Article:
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Why I’m a Bicycle Commuter (Part 2)

by j j
It’s the dead of winter in the dirty south, mid-December 2004, and I had a brand new bicycle. After losing 50 pounds, this was my reward and Christmas present rolled into one. I took my bike home, unloaded it from my truck, pointed it down my driveway and straight across the street to a church parking lot. I rode in a circle one way, then the other, then figure eights, for a solid hour. My butt hurt. I took a break and then rode another 30 minutes. I had read so many articles on bicycles up to now, that I thought I would “feel the acceleration with every push on the pedal”; I didn’t. I was expecting the bicycle to be “an extension of my will, responding to the slightest input on the bars”; it wasn’t.  I had cycled fairly avidly in 1988-90, and that experience was the imprint I was measuring against. I guess I expected to take up where I left off; I couldn’t. I had not forgotten how to ride a bike, but I did lose the ability to ride well. I was actually afraid for a while. I had to re-think this. I’d made a huge commitment, to myself and others. Would I be able to see it through? My butt still hurt, my legs were sore, and even though I rode around a parking lot for an hour and a half, I barely went 6 miles on my odometer. After resting overnight, I felt good enough to ride again the next day. This time I ventured beyond the parking lot. I was taking stock while I rode.
  1. I really wanted to be a cyclist. I could envision my lifestyle transforming into that role. 
  2. Although I had second thoughts, I knew I could do this. 
  3. Knowing what I wanted, and knowing I could do it, it really just boiled down to whether I would.
Would I commit? Really? Moment of truth… There on the second ride of my second birth into cycling, I committed to myself that I would incorporate cycling into my life. Cycling is more than transportation, its transformation. I truly wanted to be transformed. From a spectator to a participant, from a viewer to a doer. I was tired of watching other guys have all the fun. I longed to be active and healthier, to get involved in activities that didn’t involve a TV. At the same time, I knew I would need to eat healthier, plan my day a little better to enable a daily commute, and on top of that, do a few exercises to add a little core muscle. Wow – that’s just some of the personal good that being a cyclist would bring me.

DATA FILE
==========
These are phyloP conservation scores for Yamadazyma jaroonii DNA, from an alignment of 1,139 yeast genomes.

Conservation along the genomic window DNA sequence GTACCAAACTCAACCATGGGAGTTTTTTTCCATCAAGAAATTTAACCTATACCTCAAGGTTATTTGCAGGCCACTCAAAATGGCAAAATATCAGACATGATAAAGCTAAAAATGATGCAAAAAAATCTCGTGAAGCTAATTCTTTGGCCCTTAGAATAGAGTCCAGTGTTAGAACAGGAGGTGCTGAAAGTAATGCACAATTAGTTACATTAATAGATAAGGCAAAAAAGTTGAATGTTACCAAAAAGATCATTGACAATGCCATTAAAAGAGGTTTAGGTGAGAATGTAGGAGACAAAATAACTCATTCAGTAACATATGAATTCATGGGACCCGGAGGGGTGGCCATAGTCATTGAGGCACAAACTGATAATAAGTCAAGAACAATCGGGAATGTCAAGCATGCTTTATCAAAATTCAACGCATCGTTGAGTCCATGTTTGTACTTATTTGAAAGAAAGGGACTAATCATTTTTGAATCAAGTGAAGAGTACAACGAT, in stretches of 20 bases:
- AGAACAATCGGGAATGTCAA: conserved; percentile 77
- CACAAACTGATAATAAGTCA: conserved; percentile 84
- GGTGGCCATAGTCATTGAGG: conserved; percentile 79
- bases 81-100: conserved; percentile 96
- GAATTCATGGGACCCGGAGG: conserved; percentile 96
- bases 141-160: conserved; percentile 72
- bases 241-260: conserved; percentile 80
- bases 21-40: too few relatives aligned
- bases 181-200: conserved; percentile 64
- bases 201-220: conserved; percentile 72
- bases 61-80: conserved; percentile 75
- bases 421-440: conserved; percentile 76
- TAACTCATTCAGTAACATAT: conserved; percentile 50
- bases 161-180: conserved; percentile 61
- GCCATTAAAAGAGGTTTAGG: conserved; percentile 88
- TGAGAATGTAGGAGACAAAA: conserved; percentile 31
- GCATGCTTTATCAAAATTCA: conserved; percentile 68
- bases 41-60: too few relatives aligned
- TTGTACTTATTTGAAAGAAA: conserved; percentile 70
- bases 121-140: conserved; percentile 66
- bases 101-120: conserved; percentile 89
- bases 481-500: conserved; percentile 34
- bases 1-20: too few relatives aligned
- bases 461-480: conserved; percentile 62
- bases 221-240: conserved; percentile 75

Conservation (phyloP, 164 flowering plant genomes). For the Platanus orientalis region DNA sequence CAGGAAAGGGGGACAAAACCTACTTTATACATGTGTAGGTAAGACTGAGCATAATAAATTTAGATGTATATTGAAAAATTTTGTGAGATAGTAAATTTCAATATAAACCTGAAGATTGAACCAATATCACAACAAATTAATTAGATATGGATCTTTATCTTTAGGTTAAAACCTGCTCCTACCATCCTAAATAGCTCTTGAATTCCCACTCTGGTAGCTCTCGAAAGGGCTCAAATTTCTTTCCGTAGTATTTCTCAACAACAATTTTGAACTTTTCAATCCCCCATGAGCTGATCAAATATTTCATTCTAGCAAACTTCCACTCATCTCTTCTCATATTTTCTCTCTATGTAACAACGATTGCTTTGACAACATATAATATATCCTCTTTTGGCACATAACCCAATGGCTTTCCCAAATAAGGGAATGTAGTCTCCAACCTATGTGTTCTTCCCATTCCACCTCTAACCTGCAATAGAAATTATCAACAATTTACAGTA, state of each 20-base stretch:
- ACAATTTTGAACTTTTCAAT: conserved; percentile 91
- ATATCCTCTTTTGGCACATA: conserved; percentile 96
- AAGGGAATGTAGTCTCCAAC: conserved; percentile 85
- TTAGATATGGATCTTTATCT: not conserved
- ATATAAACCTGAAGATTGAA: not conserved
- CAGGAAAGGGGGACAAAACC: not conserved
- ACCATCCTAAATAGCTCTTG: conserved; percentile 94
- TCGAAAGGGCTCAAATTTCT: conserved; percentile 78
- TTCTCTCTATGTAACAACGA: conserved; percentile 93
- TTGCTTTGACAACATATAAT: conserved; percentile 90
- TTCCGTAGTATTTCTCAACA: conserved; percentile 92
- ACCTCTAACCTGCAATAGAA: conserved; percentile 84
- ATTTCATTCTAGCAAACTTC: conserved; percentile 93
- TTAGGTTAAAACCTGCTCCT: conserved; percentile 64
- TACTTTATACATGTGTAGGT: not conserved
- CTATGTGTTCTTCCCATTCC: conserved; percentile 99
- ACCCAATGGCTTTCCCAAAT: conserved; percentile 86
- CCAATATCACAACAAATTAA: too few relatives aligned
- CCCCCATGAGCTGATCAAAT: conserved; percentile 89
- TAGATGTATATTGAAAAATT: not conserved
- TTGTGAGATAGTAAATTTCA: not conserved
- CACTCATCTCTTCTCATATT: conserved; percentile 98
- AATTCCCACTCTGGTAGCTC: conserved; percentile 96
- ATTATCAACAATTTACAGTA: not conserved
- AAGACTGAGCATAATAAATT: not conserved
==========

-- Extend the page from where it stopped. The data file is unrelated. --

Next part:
Once I began commuting, I realized I how enjoyable it is to cruise through suburbia at 7:00 AM and smell the bacon and eggs, the coffee, the fireplaces in the winter and fresh grass in the summer. I can smell dinners cooking in the late afternoon rides home, sometimes there will be a grill going and the aroma of barbecue fills the air. I found that by riding my bike to work I get a better buzz than any caffeine can give. I am clearer thinking, fresher feeling and in a better mood than when I drive a car. By riding my bike home, I can process my day, plan for tomorrow, and get an afternoon pick-me-up with that won’t keep me up all night. I have even found urban riding to be challenging and fun, and strangely enough, enjoyable. Just riding anytime is fun, but riding with a purpose, going to work or on an errand, is a very satisfying feeling. I feel like I’ve accomplished something, and I have. 
Some guys may commute by bike for the benefit of the environment and all mankind, but I guess I’m more selfish than that. I need a convenient way to workout and skip the gym. I want to feel good in my body and my soul. I want to be healthy and stick around to see my grandchildren grow up. I want to grow really, really old with my wife, and never need a wheelchair and oxygen. I want to see the look on my future great-grandchildren’s faces when I buy them all new bicycles in the year 2036.
(Coming next – Part 3 – How I Commute)
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4 Responses to “Why I’m a Bicycle Commuter (Part 2)”

  1. jenna says:

    Hello-what type of bike did you use? I would like to get one for my husband for the same reasons as you have one. His frame is larger as well.

  2. Always nice to read inspirational stories such as this. Hopefully the word continues to get out that bicycling is the way to save the world.


  3. » Needed Inspiration says:

    […] o ride to work. Fortunately John LaPierre had written an article in Commute by bike that inspired me to ride my b […]

  4. Moe says:

    So I woke up late this morning, my legs and my derriere were sore from yesterday’s ride, not in the mood to ride to work. First thing I do in the morning is check the site, I read your article and it really got me inspired to ride my bike to work. Thanks John.


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